Michael Jefferson, Appellant, v. City of Omaha Police Department; Officer Patrick Mccaslin, Individually and in His Official Capacity; City of Omaha, Nebraska, Appellees, 335 F.3d 804 (8th Cir. 2003)

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US Court of Appeals for the Eighth Circuit - 335 F.3d 804 (8th Cir. 2003)

Submitted: April 18, 2003
Filed: July 14, 2003
Rehearing and Rehearing En Banc Denied: August 21, 2003

Joy Shiffermiller, Lincoln, NE, for appellant.

Alan M. Thelen, Omaha, NE, for appellee.



Michael Jefferson brought an action under 42 U.S.C. § 1983 against the City of Omaha, the Omaha Police Department, and Officer Patrick McCaslin. When the district court1  granted summary judgment in favor of the defendants on all claims, Mr. Jefferson appealed. We affirm.

"We review the district court's grant of summary judgment de novo." Yarborough v. DeVilbiss Air Power, Inc., 321 F.3d 728, 730 (8th Cir. 2003). "Summary judgment is appropriate if, after viewing the evidence and all reasonable inferences from it in the light most favorable to the nonmoving party, there is no genuine issue as to any material fact." Id.; see Fed. R. Civ. P. 56(c).

Mr. Jefferson was cited for two counts of enticement in violation of an Omaha ordinance based on the allegations of two young boys. One of these boys alleged that a black man driving a red truck had asked him and his friend if they wanted a ride home. The boy also told the officer that he believed that the man was a local newspaper carrier and, in addition, the boy gave the officer the license plate number of the red truck. The officer, who knew that there had recently been two reported incidents of a man in a red truck trying to entice children into his vehicle with candy, verified the details of this story with the other boy who was present at the time of the alleged enticement. He also received assurances from the first boy's mother that her son was generally trustworthy.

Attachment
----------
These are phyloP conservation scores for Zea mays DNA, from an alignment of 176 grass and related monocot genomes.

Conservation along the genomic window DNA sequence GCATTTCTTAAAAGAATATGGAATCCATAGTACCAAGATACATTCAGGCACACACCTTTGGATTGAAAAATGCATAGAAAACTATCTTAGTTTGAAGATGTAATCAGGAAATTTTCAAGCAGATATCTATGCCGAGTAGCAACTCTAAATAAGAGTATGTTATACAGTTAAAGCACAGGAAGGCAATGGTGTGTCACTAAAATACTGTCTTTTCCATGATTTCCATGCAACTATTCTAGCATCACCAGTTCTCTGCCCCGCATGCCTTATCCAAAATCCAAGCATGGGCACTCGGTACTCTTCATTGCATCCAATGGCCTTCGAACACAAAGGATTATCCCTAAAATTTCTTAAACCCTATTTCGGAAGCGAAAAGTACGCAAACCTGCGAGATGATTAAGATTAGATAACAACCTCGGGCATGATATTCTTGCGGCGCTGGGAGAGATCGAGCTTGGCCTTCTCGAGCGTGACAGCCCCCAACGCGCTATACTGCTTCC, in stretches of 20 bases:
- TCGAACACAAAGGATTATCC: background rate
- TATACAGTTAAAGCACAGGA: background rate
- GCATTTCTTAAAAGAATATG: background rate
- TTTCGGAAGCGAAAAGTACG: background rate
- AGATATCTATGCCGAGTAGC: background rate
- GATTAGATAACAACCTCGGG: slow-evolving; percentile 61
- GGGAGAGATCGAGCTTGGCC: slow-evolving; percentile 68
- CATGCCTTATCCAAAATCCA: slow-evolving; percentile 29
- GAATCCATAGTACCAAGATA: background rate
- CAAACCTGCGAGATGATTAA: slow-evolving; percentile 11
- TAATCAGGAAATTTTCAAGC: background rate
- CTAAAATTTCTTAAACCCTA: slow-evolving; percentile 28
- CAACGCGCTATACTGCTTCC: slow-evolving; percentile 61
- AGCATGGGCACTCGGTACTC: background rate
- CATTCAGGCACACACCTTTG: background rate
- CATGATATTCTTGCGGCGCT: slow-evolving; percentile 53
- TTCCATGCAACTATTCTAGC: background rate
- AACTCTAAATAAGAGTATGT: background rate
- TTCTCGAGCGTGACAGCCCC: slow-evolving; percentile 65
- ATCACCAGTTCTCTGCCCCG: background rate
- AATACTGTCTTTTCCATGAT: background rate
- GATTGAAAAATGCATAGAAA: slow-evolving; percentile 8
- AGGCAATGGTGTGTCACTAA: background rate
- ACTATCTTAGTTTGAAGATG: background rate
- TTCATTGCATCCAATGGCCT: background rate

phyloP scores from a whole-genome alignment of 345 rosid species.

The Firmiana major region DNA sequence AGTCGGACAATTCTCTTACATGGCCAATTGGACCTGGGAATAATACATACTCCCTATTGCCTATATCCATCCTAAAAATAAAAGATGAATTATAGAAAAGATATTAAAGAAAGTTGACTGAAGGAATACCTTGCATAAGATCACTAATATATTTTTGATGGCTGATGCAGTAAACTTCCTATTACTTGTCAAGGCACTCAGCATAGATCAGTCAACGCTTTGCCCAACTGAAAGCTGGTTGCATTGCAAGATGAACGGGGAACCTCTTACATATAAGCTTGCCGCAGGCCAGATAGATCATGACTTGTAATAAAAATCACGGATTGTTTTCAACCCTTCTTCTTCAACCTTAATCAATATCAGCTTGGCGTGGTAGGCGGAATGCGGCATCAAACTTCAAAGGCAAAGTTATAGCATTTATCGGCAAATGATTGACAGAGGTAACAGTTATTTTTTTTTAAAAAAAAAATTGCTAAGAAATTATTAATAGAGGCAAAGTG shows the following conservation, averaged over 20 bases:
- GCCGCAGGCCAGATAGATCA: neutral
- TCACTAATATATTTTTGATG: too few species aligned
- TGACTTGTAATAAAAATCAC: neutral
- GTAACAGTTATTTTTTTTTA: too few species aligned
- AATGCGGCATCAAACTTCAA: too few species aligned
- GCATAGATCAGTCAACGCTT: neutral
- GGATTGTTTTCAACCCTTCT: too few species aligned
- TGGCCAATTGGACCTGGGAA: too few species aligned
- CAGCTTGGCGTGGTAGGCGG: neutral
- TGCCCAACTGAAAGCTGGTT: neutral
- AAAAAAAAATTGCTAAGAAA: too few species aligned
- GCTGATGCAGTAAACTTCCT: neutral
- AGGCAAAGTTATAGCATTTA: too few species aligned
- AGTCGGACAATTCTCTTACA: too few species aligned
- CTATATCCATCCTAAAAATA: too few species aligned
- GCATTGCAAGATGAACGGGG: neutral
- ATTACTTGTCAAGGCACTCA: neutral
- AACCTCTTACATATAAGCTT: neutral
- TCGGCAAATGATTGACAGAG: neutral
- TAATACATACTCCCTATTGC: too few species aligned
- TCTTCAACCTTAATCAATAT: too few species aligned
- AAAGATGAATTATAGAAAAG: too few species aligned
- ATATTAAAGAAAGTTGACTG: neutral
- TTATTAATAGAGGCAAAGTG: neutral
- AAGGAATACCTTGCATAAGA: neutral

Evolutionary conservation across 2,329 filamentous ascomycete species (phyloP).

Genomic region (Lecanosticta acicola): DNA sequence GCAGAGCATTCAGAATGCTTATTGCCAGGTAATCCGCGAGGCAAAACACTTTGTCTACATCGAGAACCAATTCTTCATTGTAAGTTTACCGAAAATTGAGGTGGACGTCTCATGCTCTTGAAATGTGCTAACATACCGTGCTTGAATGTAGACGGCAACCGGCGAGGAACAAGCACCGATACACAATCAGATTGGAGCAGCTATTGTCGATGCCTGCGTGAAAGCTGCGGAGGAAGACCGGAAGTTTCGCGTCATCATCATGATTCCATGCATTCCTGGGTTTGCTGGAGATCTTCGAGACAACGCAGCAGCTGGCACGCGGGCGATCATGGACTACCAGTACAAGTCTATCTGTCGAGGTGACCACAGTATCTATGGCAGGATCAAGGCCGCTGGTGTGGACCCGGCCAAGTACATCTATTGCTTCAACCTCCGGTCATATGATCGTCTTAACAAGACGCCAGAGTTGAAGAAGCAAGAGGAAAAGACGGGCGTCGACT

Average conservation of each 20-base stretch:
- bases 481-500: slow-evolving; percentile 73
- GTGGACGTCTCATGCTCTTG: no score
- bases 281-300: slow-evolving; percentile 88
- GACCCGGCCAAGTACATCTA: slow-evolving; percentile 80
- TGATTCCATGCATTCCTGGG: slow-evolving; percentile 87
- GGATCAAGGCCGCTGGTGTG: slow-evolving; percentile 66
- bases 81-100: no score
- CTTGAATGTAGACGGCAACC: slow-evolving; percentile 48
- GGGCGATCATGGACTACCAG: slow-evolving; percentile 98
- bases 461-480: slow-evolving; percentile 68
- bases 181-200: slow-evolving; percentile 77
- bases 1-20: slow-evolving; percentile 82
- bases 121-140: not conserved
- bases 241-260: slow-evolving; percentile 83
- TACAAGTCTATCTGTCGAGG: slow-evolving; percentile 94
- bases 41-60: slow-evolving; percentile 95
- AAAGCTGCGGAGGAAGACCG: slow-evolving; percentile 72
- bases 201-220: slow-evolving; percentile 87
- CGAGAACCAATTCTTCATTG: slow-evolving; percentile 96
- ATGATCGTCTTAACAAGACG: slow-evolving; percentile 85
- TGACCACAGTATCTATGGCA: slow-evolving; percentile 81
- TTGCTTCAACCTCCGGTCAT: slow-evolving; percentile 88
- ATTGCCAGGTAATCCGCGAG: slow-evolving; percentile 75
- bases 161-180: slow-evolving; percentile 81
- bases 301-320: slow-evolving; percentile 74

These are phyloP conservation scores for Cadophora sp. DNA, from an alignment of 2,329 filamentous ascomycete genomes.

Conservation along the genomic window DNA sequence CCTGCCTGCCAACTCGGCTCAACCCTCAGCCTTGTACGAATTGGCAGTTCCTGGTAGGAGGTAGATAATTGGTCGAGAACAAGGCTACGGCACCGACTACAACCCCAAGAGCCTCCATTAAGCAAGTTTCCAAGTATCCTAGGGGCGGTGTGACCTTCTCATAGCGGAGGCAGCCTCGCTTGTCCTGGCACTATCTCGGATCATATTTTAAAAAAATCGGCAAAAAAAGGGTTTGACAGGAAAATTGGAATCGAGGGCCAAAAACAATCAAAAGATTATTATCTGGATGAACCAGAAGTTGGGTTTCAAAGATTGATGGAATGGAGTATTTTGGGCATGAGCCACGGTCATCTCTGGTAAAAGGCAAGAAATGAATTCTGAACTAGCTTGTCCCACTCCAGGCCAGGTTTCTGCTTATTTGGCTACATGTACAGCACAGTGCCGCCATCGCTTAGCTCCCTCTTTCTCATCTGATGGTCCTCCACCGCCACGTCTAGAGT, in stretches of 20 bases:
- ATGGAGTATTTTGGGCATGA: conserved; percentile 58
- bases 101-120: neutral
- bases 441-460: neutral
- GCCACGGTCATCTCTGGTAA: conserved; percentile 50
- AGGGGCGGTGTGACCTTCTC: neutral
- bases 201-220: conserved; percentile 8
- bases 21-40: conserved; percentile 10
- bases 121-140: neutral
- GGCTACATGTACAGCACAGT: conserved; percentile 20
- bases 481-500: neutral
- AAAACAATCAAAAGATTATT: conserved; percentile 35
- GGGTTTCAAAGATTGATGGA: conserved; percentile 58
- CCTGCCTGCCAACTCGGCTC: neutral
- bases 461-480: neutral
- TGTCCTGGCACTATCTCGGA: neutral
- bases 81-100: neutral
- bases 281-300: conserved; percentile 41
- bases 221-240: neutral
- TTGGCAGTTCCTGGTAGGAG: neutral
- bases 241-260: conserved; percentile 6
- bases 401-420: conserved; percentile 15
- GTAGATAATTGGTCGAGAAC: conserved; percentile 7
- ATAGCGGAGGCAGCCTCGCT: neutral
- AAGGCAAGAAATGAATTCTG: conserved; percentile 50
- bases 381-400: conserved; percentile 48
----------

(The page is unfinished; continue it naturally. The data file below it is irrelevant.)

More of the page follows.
Satisfied as to the veracity of the boys' representations, the officer traced the license plate number to a red truck registered to Mr. Jefferson. Mr. Jefferson matched the description given by the boys in all relevant respects. When the officer went to Mr. Jefferson's residence and asked if he could speak with him, Mr. Jefferson assented and invited the officer into his home. The officer proceeded to tell Mr. Jefferson about the allegations made by the boys. Mr. Jefferson acknowledged that he had spoken with two boys that afternoon while delivering newspapers, but he denied having offered them a ride. The officer then called his supervisor, Officer McCaslin, who instructed him to cite Mr. Jefferson for two counts of enticement. Mr. Jefferson accompanied the officer to his police cruiser, the citations were issued, and the officer drove away. The next day, the children admitted that they had fabricated their story and all charges against Mr. Jefferson were immediately dropped. At no point was Mr. Jefferson taken into custody.

We consider first Mr. Jefferson's claim that his fourth amendment rights were violated. Mr. Jefferson's contention is that the government arrested him without probable cause, thereby depriving him of his right to be free from unreasonable seizures. The well established rule "that a warrantless arrest without probable cause violates an individual's [fourth amendment] rights," Hannah v. City of Overland, Mo., 795 F.2d 1385, 1389 (8th Cir. 1986), however, does not help Mr. Jefferson in this case.